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Yale University: Finalists Announced for the 2009 Frederick Douglass Book Prize

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Press Release

nannyNew Haven, Conn., Jul 30, 2009 (M2 PRESSWIRE via COMTEX) — MNCOF | Quote | Chart | News | PowerRating — Yale University’s Gilder Lehrman Center for the Study of Slavery, Resistance, and Abolition has announced the finalists for the 11th Annual Frederick Douglass Book Prize, one of the most coveted awards for the study of the African-American experience.

The finalists are Thavolia Glymph for ‘Out of the House of Bondage: The Transformation of the Plantation Household’ (Cambridge University Press); Annette Gordon-Reed, ‘The Hemingses of Monticello: An American Family’ (W.W. Norton and Company); and Jacqueline Jones, ‘Saving Savannah: The City and the Civil War ‘(Alfred A. Knopf Publishers).

The $25,000 annual award for the year’s best non-fiction book on slavery, resistance, and/or abolition is the most generous history prize in its field. The prize winner will be announced following the Douglass Prize Review Committee meeting in September, and the award will be presented at a dinner at the Yale Club of New York on February 25, 2010.

This year’s finalists were selected from a field of more than 50 entries by a jury of scholars that included Robert Bonner (Dartmouth College), Rita Roberts (Scripps College) and Pier Larson (Johns Hopkins University).

The Frederick Douglass Prize was established in 1999 to stimulate scholarship in the field by honoring outstanding accomplishments. Previous winners are Ira Berlin and Philip D. Morgan in 1999; David Eltis, 2000; David Blight, 2001; Robert Harms and John Stauffer, 2002; James F. Brooks and Seymour Drescher, 2003; Jean Fagan Yellin, 2004; Laurent Dubois, 2005; Rebecca J. Scott, 2006; Christopher Leslie Brown, 2007; and Stephanie Smallwood, 2008.

The award is named for Frederick Douglass (1818-1895), the one-time slave who escaped bondage to emerge as one of the great American abolitionists, reformers, writers and orators of the 19th century.

Glymph’s ‘Out of the House of Bondage’ draws attention in a wholly new way to the strife between Southern plantation mistresses and the black women they enslaved, presenting a disturbing account of white cruelty and black resentment. In addition to re-connecting plantation mistresses to the systematic violence of slavery, Glymph documents how the social, political and economic

upheavals of emancipation spurred new opportunities and fostered recurrent conflicts.

Gordon Reed’s ‘The Hemingses of Monticello’ blends the best of recent slavery scholarship with commentary on the legal structure of Chesapeake society before and after the American Revolution. Its meticulous account of the mid-18th-century intertwining of the black Hemingses and white Wayles families provides a new perspective on Thomas Jefferson’s sexual exploitation of a young female slave who was his kin by marriage.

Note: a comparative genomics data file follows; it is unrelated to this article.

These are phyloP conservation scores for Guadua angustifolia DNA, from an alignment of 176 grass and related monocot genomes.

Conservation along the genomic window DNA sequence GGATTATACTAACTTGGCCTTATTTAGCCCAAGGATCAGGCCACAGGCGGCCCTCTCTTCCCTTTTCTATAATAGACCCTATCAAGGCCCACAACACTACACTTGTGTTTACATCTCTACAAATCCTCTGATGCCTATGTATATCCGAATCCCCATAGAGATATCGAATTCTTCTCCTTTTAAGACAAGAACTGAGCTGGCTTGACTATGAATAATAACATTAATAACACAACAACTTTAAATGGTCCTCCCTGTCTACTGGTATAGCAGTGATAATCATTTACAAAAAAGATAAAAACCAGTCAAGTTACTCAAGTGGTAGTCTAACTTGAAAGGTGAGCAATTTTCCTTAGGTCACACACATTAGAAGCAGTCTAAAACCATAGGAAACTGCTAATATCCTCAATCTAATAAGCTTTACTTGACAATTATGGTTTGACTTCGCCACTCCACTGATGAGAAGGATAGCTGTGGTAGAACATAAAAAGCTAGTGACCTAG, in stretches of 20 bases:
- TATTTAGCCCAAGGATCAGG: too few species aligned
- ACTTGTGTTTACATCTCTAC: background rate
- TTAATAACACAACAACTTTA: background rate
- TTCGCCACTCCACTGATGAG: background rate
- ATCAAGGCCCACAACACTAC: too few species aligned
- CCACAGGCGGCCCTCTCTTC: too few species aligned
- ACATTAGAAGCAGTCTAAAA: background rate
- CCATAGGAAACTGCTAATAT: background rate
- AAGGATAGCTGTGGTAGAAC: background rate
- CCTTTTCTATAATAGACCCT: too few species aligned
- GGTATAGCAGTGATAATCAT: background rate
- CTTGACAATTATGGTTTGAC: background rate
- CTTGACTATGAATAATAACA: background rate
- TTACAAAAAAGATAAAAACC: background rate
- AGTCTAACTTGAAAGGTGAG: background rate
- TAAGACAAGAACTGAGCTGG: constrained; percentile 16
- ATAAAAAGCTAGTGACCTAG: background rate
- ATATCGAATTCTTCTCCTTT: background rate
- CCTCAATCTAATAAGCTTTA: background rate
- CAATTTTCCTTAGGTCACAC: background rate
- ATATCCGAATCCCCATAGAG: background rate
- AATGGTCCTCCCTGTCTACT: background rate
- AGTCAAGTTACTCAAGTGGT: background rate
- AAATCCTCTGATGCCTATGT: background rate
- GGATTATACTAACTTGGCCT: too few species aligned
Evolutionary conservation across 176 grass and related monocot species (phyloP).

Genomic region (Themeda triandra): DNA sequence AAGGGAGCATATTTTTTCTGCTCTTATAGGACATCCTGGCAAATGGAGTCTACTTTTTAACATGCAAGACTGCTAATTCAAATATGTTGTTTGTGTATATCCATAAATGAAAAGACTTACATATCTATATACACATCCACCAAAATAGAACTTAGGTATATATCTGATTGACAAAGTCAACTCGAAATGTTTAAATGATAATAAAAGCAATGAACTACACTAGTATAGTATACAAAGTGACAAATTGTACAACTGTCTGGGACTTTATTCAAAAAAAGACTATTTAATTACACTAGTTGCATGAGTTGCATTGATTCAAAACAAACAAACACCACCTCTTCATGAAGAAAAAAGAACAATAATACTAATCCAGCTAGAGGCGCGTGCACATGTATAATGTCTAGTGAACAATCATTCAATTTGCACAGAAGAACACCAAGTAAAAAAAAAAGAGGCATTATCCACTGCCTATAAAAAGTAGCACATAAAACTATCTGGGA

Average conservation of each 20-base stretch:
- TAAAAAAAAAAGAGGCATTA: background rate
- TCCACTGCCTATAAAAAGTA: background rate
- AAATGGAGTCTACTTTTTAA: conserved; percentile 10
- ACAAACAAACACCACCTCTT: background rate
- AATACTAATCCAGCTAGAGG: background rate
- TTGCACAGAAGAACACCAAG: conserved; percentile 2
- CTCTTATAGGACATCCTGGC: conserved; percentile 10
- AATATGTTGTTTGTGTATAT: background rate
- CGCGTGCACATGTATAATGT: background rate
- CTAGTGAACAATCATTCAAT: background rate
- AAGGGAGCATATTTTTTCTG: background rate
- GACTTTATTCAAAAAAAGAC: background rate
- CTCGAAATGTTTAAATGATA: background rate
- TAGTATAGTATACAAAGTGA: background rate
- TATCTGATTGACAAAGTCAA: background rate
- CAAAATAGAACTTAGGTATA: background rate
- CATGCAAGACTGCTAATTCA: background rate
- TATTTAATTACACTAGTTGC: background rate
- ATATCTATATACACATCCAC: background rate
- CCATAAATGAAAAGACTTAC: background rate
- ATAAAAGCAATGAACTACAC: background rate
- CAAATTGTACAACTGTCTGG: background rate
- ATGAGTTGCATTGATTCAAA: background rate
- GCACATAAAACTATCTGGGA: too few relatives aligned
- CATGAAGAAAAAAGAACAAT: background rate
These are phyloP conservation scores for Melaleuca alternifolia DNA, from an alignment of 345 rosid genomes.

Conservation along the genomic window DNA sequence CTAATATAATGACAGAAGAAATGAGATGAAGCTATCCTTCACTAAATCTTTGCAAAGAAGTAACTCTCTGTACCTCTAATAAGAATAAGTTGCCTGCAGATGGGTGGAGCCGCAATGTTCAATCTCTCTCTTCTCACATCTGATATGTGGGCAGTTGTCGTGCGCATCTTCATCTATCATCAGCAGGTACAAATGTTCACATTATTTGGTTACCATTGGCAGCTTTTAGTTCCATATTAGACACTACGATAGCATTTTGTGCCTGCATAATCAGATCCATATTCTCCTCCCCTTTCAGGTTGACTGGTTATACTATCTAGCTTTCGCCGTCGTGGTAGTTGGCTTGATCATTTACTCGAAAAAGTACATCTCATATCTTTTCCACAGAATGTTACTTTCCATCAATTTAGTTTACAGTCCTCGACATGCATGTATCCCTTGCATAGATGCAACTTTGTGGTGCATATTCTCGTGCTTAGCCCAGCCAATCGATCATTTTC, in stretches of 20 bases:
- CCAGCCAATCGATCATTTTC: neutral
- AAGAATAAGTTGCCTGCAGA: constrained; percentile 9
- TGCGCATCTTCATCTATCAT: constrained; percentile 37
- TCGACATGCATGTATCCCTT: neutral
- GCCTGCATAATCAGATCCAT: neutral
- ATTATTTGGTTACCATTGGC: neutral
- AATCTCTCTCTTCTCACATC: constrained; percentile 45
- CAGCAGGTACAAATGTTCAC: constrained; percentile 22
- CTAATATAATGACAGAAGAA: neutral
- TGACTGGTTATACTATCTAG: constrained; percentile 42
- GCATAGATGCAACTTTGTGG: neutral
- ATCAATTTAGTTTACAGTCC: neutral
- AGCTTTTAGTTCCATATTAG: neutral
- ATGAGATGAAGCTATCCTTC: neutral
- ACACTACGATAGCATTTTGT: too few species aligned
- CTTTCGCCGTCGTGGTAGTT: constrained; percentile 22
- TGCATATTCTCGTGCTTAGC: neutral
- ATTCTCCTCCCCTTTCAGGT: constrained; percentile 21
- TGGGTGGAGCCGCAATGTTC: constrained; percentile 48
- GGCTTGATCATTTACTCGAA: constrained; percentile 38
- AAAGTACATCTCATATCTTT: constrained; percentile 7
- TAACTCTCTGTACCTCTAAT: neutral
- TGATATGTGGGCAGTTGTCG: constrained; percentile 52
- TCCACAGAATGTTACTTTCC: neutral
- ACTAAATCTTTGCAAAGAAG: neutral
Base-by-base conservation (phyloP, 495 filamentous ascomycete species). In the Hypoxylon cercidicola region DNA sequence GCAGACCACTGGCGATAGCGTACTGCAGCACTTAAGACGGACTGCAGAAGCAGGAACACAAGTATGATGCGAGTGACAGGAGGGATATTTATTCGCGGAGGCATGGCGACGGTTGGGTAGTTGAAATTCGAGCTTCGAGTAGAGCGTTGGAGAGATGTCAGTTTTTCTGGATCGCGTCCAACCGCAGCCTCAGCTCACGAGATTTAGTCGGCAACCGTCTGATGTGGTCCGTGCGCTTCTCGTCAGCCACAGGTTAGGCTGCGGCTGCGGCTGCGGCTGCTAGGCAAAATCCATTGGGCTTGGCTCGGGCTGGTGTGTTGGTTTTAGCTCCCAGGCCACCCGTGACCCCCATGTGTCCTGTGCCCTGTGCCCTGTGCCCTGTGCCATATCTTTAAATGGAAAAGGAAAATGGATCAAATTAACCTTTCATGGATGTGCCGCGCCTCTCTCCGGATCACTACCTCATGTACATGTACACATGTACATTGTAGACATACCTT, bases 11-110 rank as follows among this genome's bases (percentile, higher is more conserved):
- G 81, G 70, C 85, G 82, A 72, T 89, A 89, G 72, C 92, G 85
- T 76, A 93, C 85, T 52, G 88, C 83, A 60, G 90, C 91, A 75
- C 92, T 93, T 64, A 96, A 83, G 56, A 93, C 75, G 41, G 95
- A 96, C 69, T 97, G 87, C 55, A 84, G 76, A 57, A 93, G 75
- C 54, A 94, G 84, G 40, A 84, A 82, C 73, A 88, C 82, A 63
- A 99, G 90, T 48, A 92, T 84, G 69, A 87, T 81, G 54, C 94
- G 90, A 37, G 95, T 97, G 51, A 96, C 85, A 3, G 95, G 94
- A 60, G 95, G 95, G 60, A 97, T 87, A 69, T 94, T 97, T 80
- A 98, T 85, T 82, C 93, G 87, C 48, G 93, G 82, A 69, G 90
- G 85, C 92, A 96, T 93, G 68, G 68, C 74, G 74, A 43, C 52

Jones’s ‘Saving Savannah’ charts a bustling city’s passage from slavery to freedom. Covering a 20-year span, the book tracks the fortunes of a host of characters, from fugitive slaves and their paternalist masters to black fire fighters and idealistic missionaries. Interwoven with the book’s narrative of personal relations and struggles is an account of Savannah’s social, political, religious and economic institutions, many of which were pioneered by a vibrant free black community in the antebellum period. The book also provides insight into how defeated Confederate whites regained a semblance of control over this majority-black city.

The Gilder Lehrman Center for the Study of Slavery, Resistance and Abolition, a part of The Whitney and Betty MacMillan Center for International and Area Studies at Yale University, was launched in November 1998 through a generous donation by philanthropists Richard Gilder and Lewis Lehrman and the Gilder Lehrman Institute of American History. Its mission is to promote the study of all aspects of slavery, especially the chattel slave system and its destruction. The Center seeks to foster an improved understanding of the role of slavery, slave resistance, and abolition in the founding of the modern world by promoting interaction and exchange between scholars, teachers and public historians through publications, educational outreach, and other programs and events.

CONTACT: Dorie Baker, Yale University Tel: +1 203 432 8553 Dana Schaffer, Yale University Tel: +1 203 432 3339 Fax: +1 203 432 6943 e-mail: gilder.lehrman.center@yale.edu

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